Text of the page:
Houston, I think we have a problem…

Part 1 of a hopefully very occasional series.

So there we were, cruising gently down a fairly major dual carriageway, just left Sintra on the way to Mafra, 4.30 on Friday afternoon… and the van lost power. Totally. Change down. Still nothing. Neutral. Revs drop to zero, and the dash goes all Las Vegas.

Oh.

The fuel gauge was very low, but not as low as it (ahem) has been. But it was the most likely reason. We’d got momentum, and the gradient was with us. Hazards on, hard shoulder, and roll.

A couple of km, one slip road, a roundabout and a set of red traffic lights later, we came to a gentle halt outside a tyre fitter’s workshop.

In I wander, all sheepish, and explain the predicament we think we’re in. No fuel to hand, but the boss sends a fitter off with a jerrycan. We have fuel. The van still doesn’t run.

Oh.

It wasn’t a great consolation that it wasn’t an empty tank.

Some light fiddling later, we all decide that whilst there’s definitely some fuel getting to the injection rails, it’s nowhere near enough. And, yes, there’s a spark. Disconnect some more pipework, and the pump starts to sweat and shuffle Its feet. A mere dribble instead of a hearty jet.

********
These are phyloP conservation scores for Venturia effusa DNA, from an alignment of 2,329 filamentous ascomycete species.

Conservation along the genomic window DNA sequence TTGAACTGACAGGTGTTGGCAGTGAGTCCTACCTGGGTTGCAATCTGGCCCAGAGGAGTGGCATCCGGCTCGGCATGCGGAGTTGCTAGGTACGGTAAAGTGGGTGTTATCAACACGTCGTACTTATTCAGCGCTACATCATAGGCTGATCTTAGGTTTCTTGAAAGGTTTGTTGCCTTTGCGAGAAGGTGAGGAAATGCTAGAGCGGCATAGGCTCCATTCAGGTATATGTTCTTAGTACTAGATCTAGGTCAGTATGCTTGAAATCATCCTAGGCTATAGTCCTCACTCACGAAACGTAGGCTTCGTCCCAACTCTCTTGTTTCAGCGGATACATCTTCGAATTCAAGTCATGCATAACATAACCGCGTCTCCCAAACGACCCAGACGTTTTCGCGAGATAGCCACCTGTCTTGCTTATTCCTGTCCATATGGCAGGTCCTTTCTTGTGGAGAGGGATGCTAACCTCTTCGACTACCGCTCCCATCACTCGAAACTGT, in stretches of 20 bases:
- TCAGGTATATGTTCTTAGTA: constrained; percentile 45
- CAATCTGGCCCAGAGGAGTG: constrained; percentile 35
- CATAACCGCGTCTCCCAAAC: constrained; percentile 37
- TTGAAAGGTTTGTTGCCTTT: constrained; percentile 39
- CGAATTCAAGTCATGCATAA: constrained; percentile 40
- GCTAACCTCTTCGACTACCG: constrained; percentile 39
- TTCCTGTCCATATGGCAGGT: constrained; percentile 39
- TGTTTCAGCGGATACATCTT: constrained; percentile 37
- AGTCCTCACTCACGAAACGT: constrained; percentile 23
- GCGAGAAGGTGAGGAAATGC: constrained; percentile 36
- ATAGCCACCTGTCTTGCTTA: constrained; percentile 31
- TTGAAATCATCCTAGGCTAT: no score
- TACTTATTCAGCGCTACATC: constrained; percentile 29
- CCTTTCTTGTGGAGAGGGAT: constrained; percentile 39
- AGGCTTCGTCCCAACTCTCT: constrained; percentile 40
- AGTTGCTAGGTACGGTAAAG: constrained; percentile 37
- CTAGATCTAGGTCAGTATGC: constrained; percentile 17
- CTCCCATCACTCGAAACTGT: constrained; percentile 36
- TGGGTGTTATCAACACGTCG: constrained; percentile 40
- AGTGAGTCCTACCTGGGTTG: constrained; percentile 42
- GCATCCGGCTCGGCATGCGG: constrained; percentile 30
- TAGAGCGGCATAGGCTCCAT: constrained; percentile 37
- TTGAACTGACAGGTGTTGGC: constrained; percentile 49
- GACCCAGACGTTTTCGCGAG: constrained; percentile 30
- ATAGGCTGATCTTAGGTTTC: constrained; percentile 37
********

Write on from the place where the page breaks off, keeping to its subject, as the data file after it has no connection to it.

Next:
Oh.

It’s now well gone half five, and where the wotsit are we going to get an injection pump and when?

Ten minutes on the phone later, and the boss has a source, and a price – and it can be collected now. Do we want it? A quick wince later, and the only answer possible is given. Of course.

By seven, we were on the road again. Not cheap (two hours of labour at €35/hour was reasonable, all in, and fuel at cost – but the pump must’ve been gold plated) but as painless as possible, excluding the financial aspect…

If you’re going to break down, there’s far worse ways to do it. Just so long as we don’t make a habit of it…

This entry was posted in By Country - Portugal, Van stuff. Bookmark the permalink.

3 Responses to Houston, I think we have a problem…

  1. Simon B says:

    I’m glad it worked out so well! I have the reputation for “throwing out the anchor” when things go wrong and getting stuck (litterally, in the middle of a very busy Thames, in an identical situation when diesel injector pump failed). You have given the ideal illustration of keeping cool, preserving momentum / status quo at all costs, to the benefit of all. A good lesson / reminder. Thanks

  2. Pingback: Palaces. Lots of Palaces. | Wherever the road goes…

  3. Pingback: Six months on… | Wherever the road goes…

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